- Secure the tip’s position with your fingers. As you’re holding the handle with your dominant hand, putting your index finger on the spine can help you secure its position.
- Move the blade with emphasis on the tip.
- Keep the angle consistent throughout the whole sharpening.
- Move the blade back and forth with your shoulders instead of your arms. This will support keeping the blade stable on the whetstone.
- Just like the angle, the sound you hear should be consistent.
- Use the entire length of the whetstone.
- Don’t clean the slurry that forms as you move the blade back and forth. This paste-like mixture helps sharpen the knife immensely.
- Put slightly more pressure on the blade when stroking it towards the heel.
- Release the blade gently with enough pressure as you’re moving it in the direction of the edge.
Removing the burr
The burr will develop slowly but surely as you move the knife back and forth. It’s a sign that you’ve sharpened the knife adequately, but we need to remove it. Here is how to remove the burr on a single bevel knife.
- Lay the flat or the hollow ground side of the blade with the heel facing towards you on the sharpening stone. It should rest flat on the whetstone.
- With the tip of the knife on the top part of the sharpening stone, pull the blade to yourself. Steer towards the heel to cover the entire blade as you glide it. You should start with the tip and finish with the heel as you go down.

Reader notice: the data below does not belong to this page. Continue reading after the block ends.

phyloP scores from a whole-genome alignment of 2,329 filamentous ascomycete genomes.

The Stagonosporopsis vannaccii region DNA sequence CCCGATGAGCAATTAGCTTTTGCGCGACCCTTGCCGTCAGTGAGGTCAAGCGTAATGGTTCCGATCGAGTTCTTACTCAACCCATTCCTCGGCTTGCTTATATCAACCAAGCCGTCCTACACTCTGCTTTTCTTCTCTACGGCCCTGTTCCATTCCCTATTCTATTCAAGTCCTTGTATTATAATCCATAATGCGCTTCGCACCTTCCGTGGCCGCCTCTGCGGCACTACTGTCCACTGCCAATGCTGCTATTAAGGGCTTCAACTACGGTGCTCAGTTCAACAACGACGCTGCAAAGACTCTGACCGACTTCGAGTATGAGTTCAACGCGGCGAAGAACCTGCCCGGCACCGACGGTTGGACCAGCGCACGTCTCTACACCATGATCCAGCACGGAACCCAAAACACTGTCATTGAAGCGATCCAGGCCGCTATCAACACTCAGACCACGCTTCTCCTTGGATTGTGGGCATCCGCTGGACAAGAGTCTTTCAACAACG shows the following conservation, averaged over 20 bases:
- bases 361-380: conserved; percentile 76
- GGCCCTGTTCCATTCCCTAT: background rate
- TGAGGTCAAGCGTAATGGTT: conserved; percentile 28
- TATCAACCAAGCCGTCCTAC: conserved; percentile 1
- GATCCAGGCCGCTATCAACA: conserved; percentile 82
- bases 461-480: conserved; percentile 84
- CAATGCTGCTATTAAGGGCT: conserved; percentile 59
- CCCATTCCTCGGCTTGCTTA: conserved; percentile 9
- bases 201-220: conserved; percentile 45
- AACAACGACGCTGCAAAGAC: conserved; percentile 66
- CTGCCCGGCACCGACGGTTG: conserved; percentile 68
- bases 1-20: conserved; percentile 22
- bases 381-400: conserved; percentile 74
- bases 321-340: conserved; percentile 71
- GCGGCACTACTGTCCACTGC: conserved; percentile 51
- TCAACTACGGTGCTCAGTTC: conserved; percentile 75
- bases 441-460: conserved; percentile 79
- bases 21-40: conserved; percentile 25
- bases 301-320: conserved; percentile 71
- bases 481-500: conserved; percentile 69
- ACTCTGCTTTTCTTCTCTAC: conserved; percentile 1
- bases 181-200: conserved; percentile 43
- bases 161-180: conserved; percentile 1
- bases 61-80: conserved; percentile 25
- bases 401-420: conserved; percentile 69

- Lift the blade and continue from where you started. Continue this step until the burr is removed.
After this is done, don’t flip and do the same with the cutting edge. Instead, you’ll need to polish the blade. Polishing is necessary to remove the tiny bits of burr that are not visible with a higher grit water stone.
Polishing the blade
Take your higher grit polishing stone or flip the sharpening stone if that applies to yours, and start polishing. Here is how to polish the blade to deburr it entirely.
- Hold the blade at the sharpening angle.
- Unlike sharpening the blade, only push the blade away from you, starting with the tip and finishing off with the heel in a single stroke.
- Lift the blade as you get to the heel and continue until you deburr completely.
Additionally, there is the kobatsuke technique. However, this is an advanced method to finish polishing that only professional knife sharpeners should utilize. The idea is to create a two-step blade using the finishing stone by slowly moving the blade towards the heel with minimal pressure.
Once you’ve polished the blade enough using the finishing stone, your knife should be razor-sharp. All you have to do now is to test the sharpness. See how it holds up against a paper. If your knife has no trouble cutting paper, it’s as sharp as it’s ever going to get.
All kitchen knives will need sharpening utilizing either a sharpening stone or other means at some point. Single or double bevel, make sure to sharpen your knives at least once every six to twelve months. The more you use a knife, the sooner you’ll need to sharpen it. Read more on knife care and everything related to kitchen knives on the HDMD Knives blog.